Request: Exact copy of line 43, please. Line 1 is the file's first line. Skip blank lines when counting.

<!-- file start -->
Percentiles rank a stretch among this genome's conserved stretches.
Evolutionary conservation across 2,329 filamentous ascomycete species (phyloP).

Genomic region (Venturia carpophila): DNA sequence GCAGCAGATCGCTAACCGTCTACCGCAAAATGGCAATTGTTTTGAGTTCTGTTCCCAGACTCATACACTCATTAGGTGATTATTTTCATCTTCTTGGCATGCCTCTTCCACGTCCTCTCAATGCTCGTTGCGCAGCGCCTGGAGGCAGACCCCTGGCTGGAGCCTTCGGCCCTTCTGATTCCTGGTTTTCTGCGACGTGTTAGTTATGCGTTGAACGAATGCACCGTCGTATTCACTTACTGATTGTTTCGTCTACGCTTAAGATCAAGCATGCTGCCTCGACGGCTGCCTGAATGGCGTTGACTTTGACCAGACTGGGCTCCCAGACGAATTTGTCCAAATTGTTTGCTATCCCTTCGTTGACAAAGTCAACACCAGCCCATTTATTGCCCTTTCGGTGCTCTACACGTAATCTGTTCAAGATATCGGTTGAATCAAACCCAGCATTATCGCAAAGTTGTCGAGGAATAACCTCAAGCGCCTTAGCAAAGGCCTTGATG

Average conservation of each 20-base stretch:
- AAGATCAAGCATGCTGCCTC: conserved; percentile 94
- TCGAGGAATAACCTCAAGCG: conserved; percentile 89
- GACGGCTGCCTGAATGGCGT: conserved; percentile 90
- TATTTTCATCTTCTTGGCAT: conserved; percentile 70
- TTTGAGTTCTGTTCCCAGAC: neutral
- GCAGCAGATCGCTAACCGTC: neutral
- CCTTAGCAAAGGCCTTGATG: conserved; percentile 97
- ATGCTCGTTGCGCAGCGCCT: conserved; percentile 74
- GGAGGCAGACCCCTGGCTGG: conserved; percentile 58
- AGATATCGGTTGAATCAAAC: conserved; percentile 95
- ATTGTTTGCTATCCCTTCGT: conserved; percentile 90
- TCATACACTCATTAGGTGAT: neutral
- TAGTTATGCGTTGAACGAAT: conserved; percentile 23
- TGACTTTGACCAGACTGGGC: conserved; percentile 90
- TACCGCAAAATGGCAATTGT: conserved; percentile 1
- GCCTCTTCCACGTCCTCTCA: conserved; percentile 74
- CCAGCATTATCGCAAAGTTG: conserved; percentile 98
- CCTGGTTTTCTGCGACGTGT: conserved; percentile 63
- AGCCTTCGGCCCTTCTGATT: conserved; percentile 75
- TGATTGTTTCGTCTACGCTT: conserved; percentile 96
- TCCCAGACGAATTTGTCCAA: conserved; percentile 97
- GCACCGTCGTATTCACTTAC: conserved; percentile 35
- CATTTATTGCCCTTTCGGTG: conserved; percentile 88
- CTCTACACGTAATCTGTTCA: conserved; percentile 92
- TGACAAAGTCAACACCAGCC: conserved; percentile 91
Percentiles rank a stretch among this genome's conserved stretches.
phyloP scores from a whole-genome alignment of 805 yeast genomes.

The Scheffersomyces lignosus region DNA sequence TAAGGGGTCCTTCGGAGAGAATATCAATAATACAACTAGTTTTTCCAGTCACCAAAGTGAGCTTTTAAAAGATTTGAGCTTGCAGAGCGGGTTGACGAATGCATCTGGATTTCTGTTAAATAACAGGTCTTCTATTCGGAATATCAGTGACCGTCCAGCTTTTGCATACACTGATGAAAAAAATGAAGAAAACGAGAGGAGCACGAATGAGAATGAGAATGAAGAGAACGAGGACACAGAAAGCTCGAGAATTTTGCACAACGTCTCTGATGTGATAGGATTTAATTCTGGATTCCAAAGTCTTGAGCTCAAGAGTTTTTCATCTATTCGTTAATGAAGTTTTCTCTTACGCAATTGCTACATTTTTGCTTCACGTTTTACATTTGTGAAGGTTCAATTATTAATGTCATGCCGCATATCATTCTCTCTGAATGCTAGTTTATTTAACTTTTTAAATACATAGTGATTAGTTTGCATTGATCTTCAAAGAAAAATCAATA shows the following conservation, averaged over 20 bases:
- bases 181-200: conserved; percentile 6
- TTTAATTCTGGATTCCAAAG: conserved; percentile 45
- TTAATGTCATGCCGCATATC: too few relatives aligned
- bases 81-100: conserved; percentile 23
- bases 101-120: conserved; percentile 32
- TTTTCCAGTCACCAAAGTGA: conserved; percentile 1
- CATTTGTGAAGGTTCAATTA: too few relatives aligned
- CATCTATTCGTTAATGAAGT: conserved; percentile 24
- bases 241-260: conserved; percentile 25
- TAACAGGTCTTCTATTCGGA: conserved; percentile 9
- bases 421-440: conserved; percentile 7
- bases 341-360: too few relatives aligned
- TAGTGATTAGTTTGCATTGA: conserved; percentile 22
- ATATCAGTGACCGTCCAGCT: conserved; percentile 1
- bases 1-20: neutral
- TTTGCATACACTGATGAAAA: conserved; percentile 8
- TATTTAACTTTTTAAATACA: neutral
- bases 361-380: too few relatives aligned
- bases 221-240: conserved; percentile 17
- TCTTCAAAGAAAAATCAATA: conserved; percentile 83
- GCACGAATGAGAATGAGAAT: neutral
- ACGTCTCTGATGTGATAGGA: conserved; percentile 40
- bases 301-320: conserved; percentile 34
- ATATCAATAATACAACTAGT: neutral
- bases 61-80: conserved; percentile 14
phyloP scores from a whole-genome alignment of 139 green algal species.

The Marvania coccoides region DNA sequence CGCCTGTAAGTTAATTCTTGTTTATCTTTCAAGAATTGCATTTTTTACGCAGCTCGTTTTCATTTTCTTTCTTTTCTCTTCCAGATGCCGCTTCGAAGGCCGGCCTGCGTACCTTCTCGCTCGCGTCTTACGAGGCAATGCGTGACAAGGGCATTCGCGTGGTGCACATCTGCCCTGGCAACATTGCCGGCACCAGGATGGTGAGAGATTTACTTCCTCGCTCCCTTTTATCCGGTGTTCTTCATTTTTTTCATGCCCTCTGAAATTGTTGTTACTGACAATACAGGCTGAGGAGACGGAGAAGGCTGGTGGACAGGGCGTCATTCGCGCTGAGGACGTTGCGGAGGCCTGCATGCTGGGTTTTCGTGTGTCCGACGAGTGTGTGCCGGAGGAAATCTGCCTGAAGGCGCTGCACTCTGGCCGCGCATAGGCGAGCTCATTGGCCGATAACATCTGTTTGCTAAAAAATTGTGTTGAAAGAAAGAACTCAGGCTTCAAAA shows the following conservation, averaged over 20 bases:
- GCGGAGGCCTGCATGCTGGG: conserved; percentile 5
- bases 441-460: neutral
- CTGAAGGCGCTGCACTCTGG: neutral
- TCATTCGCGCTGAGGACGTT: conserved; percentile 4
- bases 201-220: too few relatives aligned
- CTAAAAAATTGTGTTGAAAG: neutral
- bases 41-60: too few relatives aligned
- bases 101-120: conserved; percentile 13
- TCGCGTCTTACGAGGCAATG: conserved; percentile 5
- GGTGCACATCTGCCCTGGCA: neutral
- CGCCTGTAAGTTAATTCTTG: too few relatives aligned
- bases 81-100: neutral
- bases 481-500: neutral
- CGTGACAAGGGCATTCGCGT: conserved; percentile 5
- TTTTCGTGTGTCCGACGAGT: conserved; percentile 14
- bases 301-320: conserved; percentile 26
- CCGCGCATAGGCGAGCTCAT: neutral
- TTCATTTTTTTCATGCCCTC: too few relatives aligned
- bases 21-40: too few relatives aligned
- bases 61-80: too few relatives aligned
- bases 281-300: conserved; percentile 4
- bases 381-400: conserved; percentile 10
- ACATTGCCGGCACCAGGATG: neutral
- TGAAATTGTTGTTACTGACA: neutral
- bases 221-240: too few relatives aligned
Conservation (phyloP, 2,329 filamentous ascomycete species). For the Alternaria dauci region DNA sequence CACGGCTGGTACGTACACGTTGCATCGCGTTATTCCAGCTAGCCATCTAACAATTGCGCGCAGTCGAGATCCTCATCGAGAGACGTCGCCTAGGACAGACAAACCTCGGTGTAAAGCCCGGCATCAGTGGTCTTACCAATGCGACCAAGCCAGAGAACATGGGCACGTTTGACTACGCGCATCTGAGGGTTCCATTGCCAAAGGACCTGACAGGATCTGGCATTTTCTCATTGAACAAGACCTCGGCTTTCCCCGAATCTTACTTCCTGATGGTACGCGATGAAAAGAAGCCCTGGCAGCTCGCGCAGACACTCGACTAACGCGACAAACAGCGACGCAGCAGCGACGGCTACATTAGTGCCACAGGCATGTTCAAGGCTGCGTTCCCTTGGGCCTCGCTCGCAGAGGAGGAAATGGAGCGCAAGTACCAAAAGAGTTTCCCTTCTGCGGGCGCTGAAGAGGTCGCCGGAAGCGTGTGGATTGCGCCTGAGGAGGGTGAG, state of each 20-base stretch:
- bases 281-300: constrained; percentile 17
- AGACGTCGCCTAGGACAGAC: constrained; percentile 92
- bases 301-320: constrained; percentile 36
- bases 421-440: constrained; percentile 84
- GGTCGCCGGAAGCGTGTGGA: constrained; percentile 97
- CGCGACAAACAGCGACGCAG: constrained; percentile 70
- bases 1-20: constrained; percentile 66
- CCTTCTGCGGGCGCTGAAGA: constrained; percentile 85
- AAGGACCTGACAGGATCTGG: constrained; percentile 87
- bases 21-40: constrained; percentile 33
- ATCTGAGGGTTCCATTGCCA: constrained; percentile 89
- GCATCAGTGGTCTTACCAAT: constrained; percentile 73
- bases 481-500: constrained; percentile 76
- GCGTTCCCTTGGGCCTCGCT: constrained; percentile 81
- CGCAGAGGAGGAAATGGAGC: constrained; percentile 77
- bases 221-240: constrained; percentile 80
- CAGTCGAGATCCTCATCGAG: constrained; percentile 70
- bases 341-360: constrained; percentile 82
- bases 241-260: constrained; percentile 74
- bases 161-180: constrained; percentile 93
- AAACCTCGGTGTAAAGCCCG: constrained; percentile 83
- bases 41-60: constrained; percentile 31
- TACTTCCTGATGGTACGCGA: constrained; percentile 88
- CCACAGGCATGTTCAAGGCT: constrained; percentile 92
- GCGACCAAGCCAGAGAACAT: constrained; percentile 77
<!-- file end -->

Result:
- bases 421-440: conserved; percentile 7